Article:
Category Archives: Irrigation

The Customary Celebration on Lower Crab Creek

The remains of Oscar Danielson's irrigation pipes lead to his fields and ditches from the site of the Danielson dam.

The remains of Oscar Danielson’s irrigation pipes lead to his fields and ditches from the site of the Danielson dam.

In a previous post I published a photograph of swimmers perched on the top rail of the irrigation dam Oscar Danielson built to draw water out of the community canal. This canal redirected some of the flow from Crab Creek towards a number of farms or orchards west of the watercourse. Around 1920 Oscar purchased surplus wire-wrapped wooden water pipes from the city of Seattle to tap into the canal, pumping water from the reservoir behind his wooden dam. His single-stroke gas engine is still hidden in the weeds near the ranch he later occupied on the banks of Lower Crab Creek.

Oscar Danielson on his Crab Creek farm in Grant County, WA, circa 1920

Oscar Danielson mows hay in a field watered by the pipes leading from the Danielson dam. The photograph is probably from the latter half of the 1920s.

The swimmers were part of a larger crowd gathered at the dam for a Fourth of July celebration. It was a custom amongst the farmers and ranchers Continue reading

The Return of Martin Paroz

Soldier settlement homes were modest in size. State records of each of the homes are kept in WSU archives. Hanford, White Bluffs, and Hanford Nuclear Site Images (PC 104) Manuscripts, Archives, and Special Collections Washington State University Libraries Pullman, WA

Soldier settlement homes were modest in size. State records of each of the homes are kept in WSU archives. Hanford, White Bluffs, and Hanford Nuclear Site Images (PC 104)
Manuscripts, Archives, and Special Collections
Washington State University Libraries
Pullman, WA

Next month it will be one hundred years since the start of what became known as World War I, a misnomer that blinds many people to the far ranging conflicts practiced by men in earlier ages. And even though that particular war ended so long ago, each year in France and Belgium tons of unexploded ordinance from the First World War are exhumed from land where the battles were fought. Historian Alan Taylor recently published a sobering photo-history of the war in The Atlantic in which he shows the ravaged land, slowly being reclaimed by forests, where once villages stood until they were cratered out of existence. Sheep graze in unredeemed minefields; farmers plow up hand grenades and cannon shells.

Early in the war, governments of the British Commonwealth began planning for the return of their soldiers. Aware that the deluge of war-touched young men could not be ignored at the risk of destabilizing society, politicians began designing a program to reintegrate the soldiers through agriculture. Continue reading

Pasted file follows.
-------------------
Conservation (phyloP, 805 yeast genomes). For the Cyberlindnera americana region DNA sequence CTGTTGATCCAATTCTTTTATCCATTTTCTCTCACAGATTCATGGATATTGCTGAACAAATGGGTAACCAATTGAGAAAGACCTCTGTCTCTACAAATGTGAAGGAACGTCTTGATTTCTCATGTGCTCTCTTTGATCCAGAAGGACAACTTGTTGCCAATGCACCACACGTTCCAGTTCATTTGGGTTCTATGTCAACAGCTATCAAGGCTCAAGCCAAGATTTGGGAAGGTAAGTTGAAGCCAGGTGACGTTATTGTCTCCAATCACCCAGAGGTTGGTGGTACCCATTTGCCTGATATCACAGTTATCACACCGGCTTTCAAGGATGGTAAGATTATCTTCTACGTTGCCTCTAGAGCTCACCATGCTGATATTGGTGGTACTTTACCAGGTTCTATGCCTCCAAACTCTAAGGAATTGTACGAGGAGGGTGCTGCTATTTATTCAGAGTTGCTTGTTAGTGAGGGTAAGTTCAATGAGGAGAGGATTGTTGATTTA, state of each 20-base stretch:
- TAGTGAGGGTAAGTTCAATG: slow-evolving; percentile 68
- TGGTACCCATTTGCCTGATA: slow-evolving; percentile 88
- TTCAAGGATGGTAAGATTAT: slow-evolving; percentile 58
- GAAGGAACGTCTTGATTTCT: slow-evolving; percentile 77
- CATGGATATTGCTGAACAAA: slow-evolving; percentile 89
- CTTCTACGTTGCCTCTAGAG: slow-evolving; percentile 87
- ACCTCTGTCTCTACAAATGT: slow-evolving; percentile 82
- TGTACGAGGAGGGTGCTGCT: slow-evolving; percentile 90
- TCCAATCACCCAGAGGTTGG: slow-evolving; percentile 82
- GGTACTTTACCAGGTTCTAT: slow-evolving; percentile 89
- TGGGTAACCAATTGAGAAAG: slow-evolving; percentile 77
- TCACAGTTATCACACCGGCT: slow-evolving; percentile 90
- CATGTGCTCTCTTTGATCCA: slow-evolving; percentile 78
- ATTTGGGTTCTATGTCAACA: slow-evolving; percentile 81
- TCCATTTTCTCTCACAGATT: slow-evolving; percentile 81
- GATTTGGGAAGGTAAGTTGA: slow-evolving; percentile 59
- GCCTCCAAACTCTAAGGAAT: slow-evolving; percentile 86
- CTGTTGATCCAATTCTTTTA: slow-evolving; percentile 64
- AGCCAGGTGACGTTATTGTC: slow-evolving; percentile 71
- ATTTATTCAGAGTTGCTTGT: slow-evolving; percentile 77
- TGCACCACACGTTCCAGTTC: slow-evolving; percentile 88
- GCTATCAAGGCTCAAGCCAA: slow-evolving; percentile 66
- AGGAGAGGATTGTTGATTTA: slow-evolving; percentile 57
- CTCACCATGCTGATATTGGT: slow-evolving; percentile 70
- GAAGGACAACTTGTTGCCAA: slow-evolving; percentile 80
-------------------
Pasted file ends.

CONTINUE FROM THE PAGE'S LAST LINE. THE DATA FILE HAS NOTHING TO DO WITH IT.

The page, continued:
Landslide

Sandhill cranes frolic in the fields of the Danielson farm, with the Saddle Mountain cliffs looming over it. Photograph by Phyllis Danielson.

Sandhill cranes frolic in the fields of the Danielson farm, with the Saddle Mountain cliffs looming over it. Photograph by Phyllis Danielson.

The communities of Oso and Darrington were devastated by the recent landslide, in which around fifty houses and more than thirty people were annihilated in the space of a couple of minutes. It will be a long time before life can return to anything like it used to be, with Darrington’s main artery to the rest of the world cut off. Now commuters from Darrington have to head north, past our Sauk River cabin, to get to their jobs, shops and supplies. It takes a lot of time and gas. My son’s scout troop raised cash and supplies that we took to Darrington last weekend, and I’ve been watching the news about the landslide daily.

Pictures of the Oso landslide reminded me very much of the landslide my family and I used to climb around on when I was a kid. One of our favorite hikes was to the cliffs at the top of Saddle Mountain, where you can climb down to a ledge where sandstone exposures have been carved by the winds and graffito-ed by generations of local visitors. Continue reading

Then & Now

I published this photograph of the Lower Crab Creek Valley as viewed from the Taunton townsite in “Another Flood.” On a recent visit to the same spot I took the following photograph.

This summer I took a hurried trip through Eastern Washington, photographing sites I have written about. In this article I try to post old photographs alongside more recent ones. In some cases I have also provided views of places previously mentioned in my posts, although no older photographs are available to compare them to.

A view of the Lower Crab Creek Valley in 2012, more than fifty years after the previous photograph was taken, reveals the changing ecology of the formerly arid landscape. Irrigation and invasive species have radically altered the local habitat.

There is definitely an article to be written concerning the environmental changes that have taken place in the Lower Crab Creek Valley over Continue reading

To Glenwood for Christmas